It is safe to say, sadly, that Mero Ruff’s story is not entirely unique. In the era of COVID-19, reports abound of food insecurity, job loss, and housing uncertainty. What sets Mero’s tale apart is the strong, trusting bond he established with his Jewish Family Service care manager, Debbie Zimmerman (RN), who helped him in his time of need.
From modern-day stressors, like social media, 24/7 texting, and constant location tracking—to more traditional ones, like homework, family turmoil, and bullying—today’s youth are living with a volatile mixture of societal pressures. And though the human psyche is equipped to handle enormous stress, when these pressures are intense, incessant, or novel (think coronavirus), they can increase one’s risk for mental health disorders.
Jewish Family Service is ramping up a new program to help isolated older adult community members stay connected to the community virtually. Nicholas Rackers is the new Virtual Programs Engagement Specialist at JFS. He is overseeing a program that provides technology and training to older adult community members so they can better engage with JFS’s online programming and connect with their families and friends.
“He was emotionally abusive, and my kids were seeing it and living it,” said Abigail, talking about her ex-husband via Zoom meeting last week, curly light brown hair tucked in a loose bun (identities altered for privacy). Abigail is safe now, thanks to Jewish Family Service and her own resilience. “The day the kids and I left felt like freedom,” she said.
Jewish Family Service (JFS) helps survivors of domestic abuse move from a bad situation into a better one.
“I think without this program, a lot of people would be a lot lonelier,” said Stanley Slomovits over a recent Zoom call. Slomovits was talking about the Uniper Cares program, which connects seniors through live virtual programming.
Seniors from around the country can connect through their TVs and mobile devices to a number of virtual peer-led groups. “I run a current events group where we talk about what’s going on in the news, and I lead an art appreciation group,” he explained.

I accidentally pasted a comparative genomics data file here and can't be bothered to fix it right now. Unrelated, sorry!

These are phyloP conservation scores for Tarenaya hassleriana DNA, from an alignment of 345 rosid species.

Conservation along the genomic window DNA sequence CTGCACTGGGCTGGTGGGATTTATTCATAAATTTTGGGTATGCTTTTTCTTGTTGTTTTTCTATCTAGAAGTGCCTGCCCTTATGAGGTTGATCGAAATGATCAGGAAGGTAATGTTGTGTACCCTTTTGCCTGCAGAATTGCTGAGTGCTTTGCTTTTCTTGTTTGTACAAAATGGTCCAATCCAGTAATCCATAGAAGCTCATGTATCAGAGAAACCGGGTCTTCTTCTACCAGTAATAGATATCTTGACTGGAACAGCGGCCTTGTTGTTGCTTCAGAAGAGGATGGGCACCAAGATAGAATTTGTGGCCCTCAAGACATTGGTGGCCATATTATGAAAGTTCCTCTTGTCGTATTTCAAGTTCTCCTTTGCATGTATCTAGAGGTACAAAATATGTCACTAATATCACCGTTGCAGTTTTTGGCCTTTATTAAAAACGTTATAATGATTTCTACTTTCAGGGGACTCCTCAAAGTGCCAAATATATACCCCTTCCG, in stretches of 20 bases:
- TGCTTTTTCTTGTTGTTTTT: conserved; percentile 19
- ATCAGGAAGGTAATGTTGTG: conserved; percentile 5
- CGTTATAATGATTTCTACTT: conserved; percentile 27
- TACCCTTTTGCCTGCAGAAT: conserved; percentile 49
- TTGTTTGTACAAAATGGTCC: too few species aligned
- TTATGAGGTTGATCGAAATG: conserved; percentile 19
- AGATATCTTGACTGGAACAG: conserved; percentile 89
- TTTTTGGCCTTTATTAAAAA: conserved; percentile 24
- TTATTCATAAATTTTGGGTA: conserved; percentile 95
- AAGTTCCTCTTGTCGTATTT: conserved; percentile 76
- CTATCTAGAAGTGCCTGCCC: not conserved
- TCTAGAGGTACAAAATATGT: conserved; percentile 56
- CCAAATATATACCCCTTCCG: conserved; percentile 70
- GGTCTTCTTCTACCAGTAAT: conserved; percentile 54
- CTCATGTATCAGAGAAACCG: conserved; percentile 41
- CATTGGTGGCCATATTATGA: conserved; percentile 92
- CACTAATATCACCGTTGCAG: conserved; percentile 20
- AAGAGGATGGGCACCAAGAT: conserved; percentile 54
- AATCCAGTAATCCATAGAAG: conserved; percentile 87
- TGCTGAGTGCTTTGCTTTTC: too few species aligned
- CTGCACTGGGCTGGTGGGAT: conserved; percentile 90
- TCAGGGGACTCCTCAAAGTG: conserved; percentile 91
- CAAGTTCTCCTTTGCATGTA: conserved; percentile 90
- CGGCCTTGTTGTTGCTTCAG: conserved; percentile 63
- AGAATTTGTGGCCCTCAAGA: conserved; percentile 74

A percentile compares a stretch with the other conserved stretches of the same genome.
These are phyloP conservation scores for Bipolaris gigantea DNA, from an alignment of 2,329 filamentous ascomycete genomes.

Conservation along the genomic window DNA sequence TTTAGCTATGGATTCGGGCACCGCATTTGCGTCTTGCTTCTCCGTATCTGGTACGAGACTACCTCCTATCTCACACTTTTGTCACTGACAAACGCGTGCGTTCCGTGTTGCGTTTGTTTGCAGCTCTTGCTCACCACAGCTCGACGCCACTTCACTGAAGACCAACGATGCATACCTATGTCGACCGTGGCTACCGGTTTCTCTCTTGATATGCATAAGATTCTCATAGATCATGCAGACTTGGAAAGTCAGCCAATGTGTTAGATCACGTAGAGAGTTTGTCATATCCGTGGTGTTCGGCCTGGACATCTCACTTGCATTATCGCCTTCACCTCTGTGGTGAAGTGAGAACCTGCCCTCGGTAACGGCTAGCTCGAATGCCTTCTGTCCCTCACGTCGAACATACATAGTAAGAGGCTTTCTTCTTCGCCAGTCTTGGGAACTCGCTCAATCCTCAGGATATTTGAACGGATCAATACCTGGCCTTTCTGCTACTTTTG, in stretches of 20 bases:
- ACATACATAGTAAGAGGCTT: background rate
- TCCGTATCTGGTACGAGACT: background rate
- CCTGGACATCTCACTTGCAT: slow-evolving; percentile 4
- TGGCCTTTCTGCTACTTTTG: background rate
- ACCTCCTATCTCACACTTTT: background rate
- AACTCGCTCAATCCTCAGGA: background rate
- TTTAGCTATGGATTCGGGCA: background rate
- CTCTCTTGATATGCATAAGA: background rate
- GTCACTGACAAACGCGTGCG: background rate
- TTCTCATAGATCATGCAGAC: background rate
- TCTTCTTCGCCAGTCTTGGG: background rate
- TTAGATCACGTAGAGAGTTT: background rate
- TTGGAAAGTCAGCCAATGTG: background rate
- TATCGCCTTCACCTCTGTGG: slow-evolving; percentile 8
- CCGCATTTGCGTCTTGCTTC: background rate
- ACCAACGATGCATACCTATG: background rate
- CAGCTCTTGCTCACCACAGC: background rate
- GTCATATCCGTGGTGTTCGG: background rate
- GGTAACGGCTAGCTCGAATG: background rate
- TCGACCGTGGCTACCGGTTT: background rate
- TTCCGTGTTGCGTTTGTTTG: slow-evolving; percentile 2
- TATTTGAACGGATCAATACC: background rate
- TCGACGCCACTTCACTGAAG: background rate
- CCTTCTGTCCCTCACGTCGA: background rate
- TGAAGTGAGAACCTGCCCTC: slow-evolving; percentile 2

Isolation is as bad for you as smoking 15 cigarettes a day. Lonely people are 50 percent more likely to die earlier than those with healthy social relationships. Data from the Health Resources & Services Administration shows more than 3.4 million people struggle with social isolation, loneliness, and living alone—and that was before the onset of COVID-19. More recent numbers show loneliness and social isolation have increased 20 to 30 percent, and emotional distress has tripled during COVID.
“We’re not alone, you know?” Gennady Khaskelis says thoughtfully over FaceTime on a recent, dreary February morning. The conversation, however, is the opposite of dreary—he and his wife Inna are a charming, welcoming, and fascinating couple. While very much their own, their story is also the story of immigrant Jews coming to Cincinnati as they have for two centuries, and also an American success story.
“Holocaust survivors are our teachers and our heroes,” said Mark Wilf, the chair of The Jewish Federations of North America’s (JFNA) board of trustees. “With inspiring strength and conviction, they teach us about the past. Now, they are teaching us how to better serve all older adults who have survived trauma.”
JFNA’s Center on Aging and Trauma, a project of the Holocaust Survivor Initiative, has just awarded Jewish Family Service a one-year, $66,666 grant.
“It was one of my worst times,” says Gloria (identities changed for privacy). The interview takes place in the dining room of her small, freestanding home. There are signs of love all around—lots of green plants in the windows—but dust piles on the flat surfaces, and the curtains are faded. We are talking about when she finally fought free from addiction to pain medicine. (This interview occurred pre-COVID-19; at the end we share how Gloria is faring during the pandemic.)
“I have a great appreciation for what I consider an immutable fact: people who can feed themselves have a greater sense of independence,” stated Ben Kaufman.
Ben is the master gardener of the community garden of the Barbash Family Vital Support Center, located on the Hebrew Union College–Jewish Institute of Religion campus. The garden helps provide hundreds of people in our community access to fresh vegetables through the Jewish Family Service Heldman Family Food Pantry.